So point for Steve, but expecting people to excuse themselves from the topics they care most about is still a dumb system.
Fortunately, most of these cases were "rubber stamp formalities," because "prosecutors throw out the cases they can't win before they even get to a grand jury." However, one case came up during Steve's term where that wasn't an option. "When it comes to officer-involved shootings, they don't get a choice. All the evidence has to be presented to a grand jury, and the grand jury decides whether or not to indict."
Since the job of the grand jury isn't "to decide if someone is guilty beyond reasonable doubt, [but] only [to] decide whether or not the accused probably committed the crime," most cases are decided in literal seconds. "I think one time we got through a dozen DWIs in about five minutes," Steve says.
A driver who pukes a Miller High Life bottle cap and demands the cop play "Free Bird" doesn't exactly require a Netflix documentary breakdown.
But the officer shooting case involved "11 hours of being presented evidence and interviewing witnesses spread out over several days." And for a switch-up, the jury themselves asked the questions. "The interviews happened in two stages. First a lawyer would ask a series of questions, then the members of the jury would get a chance to ask questions."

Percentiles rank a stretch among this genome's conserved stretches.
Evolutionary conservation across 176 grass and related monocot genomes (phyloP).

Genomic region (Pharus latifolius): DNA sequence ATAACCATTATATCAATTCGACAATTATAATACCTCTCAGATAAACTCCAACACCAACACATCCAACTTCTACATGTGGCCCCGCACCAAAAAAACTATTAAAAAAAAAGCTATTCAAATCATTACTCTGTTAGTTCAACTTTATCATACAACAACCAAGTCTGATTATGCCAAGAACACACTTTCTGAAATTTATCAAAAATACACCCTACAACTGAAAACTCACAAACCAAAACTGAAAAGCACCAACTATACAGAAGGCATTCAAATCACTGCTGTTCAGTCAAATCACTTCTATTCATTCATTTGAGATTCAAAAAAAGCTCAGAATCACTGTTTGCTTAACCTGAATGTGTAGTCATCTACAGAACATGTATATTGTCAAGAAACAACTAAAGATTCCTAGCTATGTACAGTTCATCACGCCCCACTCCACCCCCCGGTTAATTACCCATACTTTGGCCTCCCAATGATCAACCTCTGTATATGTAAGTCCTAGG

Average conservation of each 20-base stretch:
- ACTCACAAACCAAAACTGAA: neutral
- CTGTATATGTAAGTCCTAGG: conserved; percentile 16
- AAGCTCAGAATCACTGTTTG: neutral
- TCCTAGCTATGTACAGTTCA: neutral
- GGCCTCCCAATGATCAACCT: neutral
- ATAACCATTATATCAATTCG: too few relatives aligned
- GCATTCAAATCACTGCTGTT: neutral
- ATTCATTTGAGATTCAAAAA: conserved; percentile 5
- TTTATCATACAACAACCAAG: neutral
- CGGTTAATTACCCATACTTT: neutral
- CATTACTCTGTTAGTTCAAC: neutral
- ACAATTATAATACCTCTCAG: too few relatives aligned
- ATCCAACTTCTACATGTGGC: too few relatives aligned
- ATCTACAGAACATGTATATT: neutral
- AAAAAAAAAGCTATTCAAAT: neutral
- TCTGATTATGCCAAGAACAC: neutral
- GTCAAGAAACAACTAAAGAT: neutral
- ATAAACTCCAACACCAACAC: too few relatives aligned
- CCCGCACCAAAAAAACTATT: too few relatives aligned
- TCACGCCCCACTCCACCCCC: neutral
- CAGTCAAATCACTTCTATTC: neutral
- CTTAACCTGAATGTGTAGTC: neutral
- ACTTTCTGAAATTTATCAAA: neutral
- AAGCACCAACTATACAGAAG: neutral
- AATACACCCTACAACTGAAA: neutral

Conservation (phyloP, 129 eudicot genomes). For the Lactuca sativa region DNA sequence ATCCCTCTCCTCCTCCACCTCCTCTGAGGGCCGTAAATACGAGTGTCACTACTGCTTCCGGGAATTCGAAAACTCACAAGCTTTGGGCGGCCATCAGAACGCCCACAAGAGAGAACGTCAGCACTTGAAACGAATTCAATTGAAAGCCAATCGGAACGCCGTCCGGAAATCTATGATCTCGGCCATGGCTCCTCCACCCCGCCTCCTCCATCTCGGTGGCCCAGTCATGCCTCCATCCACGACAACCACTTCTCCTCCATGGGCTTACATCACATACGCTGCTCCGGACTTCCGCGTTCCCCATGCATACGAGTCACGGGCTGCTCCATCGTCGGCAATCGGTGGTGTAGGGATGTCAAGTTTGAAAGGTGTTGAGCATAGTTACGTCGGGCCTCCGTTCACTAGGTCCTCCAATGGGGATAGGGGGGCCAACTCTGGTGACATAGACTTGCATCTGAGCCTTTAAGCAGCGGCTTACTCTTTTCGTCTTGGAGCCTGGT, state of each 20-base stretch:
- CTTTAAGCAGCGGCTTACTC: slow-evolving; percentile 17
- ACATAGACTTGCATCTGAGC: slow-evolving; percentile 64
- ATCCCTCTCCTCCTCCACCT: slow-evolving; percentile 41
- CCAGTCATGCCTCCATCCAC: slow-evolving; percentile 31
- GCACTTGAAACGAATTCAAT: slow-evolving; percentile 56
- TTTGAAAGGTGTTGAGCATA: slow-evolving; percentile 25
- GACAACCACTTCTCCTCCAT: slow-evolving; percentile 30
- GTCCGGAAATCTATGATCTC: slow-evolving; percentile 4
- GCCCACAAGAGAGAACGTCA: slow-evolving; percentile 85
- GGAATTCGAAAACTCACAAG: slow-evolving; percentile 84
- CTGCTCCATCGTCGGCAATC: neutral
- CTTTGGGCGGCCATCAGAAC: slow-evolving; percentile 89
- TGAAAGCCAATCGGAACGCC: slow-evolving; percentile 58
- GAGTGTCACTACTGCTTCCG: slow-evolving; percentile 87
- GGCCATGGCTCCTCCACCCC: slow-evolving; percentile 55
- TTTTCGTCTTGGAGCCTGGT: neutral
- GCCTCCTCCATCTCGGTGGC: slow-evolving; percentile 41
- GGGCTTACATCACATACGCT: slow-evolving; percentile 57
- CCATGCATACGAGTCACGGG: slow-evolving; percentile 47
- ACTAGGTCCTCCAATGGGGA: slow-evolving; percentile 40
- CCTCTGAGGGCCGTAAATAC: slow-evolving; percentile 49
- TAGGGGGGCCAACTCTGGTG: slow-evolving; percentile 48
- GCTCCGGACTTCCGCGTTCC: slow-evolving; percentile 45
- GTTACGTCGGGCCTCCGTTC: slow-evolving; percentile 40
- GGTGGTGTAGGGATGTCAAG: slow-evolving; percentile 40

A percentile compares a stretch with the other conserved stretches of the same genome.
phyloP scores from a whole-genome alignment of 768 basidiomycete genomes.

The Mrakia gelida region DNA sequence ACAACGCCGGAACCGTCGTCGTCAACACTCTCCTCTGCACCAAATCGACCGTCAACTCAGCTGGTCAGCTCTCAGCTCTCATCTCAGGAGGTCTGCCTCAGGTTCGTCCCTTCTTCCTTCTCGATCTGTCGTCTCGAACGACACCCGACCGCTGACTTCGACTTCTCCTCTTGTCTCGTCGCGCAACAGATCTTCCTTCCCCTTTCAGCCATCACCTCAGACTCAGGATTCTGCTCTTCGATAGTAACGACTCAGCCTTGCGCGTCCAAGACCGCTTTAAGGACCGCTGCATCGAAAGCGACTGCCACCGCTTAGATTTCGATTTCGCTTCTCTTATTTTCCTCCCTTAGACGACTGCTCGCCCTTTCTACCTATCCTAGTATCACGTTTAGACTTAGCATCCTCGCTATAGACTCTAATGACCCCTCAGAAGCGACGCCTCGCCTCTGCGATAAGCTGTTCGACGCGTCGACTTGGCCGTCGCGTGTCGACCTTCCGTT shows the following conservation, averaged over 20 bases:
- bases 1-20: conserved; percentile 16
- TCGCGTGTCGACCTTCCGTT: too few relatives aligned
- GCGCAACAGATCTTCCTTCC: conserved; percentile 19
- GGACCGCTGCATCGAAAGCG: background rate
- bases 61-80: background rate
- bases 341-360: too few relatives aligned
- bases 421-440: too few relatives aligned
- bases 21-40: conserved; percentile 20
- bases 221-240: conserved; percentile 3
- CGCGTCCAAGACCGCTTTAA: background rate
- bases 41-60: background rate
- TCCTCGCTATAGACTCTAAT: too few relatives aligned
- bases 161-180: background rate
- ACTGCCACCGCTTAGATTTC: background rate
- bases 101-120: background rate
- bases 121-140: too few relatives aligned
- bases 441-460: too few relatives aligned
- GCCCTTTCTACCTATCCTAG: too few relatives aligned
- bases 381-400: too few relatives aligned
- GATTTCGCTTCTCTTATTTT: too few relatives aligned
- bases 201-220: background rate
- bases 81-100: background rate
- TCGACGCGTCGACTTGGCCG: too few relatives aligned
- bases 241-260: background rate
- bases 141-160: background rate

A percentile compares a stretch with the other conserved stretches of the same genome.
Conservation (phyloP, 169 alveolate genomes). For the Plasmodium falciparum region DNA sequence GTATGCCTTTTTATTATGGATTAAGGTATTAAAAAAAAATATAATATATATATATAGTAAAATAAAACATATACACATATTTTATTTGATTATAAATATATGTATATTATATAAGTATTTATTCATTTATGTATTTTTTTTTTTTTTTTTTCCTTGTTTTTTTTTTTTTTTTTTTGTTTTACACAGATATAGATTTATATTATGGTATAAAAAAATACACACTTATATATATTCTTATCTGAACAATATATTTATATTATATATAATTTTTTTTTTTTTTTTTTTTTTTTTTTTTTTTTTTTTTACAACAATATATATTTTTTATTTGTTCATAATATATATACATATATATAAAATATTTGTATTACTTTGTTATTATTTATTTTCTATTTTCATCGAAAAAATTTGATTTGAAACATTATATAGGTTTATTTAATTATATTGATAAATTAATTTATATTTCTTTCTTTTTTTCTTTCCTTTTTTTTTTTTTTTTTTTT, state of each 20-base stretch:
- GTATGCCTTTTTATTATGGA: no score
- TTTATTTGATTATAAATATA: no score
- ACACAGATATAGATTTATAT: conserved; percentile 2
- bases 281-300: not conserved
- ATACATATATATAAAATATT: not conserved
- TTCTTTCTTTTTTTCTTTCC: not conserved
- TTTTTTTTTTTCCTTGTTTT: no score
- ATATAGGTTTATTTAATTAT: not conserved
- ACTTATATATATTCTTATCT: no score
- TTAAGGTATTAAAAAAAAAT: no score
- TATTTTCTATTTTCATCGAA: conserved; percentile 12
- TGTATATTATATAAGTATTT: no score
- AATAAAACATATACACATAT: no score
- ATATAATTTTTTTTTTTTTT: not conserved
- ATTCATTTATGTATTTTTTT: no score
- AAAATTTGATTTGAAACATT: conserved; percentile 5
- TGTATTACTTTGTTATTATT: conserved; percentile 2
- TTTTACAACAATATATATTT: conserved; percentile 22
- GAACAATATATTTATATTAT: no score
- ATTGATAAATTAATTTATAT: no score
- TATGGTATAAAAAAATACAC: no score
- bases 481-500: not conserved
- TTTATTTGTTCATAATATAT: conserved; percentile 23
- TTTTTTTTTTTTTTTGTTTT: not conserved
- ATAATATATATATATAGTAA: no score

Yes, our justice system includes audience Q&A's. This mostly comes up in the form of character witnesses for the victim.
"It's common in cases like this to bring out people who knew the victim to talk about what kind of person they were." This is what's known as "hearsay," and it's thrown out the nearest thing they can find to a window in a trial, but not in a grand jury. "It's the only time when hearsay is admissible."
"There's no way Bob could be the Cannibal Killer! He's ... um ... vegan. Yeah"
Given that kind of flexibility, and because there's "not a judge there to say you're not following the law," things can get a little more subjective than most juries are allowed. "There were things that came up -- like, even in the grand jury room after we'd been coached on things, there were people on the jury who felt that the officers shot too much. And there's really no legal definition of 'shot too much.'"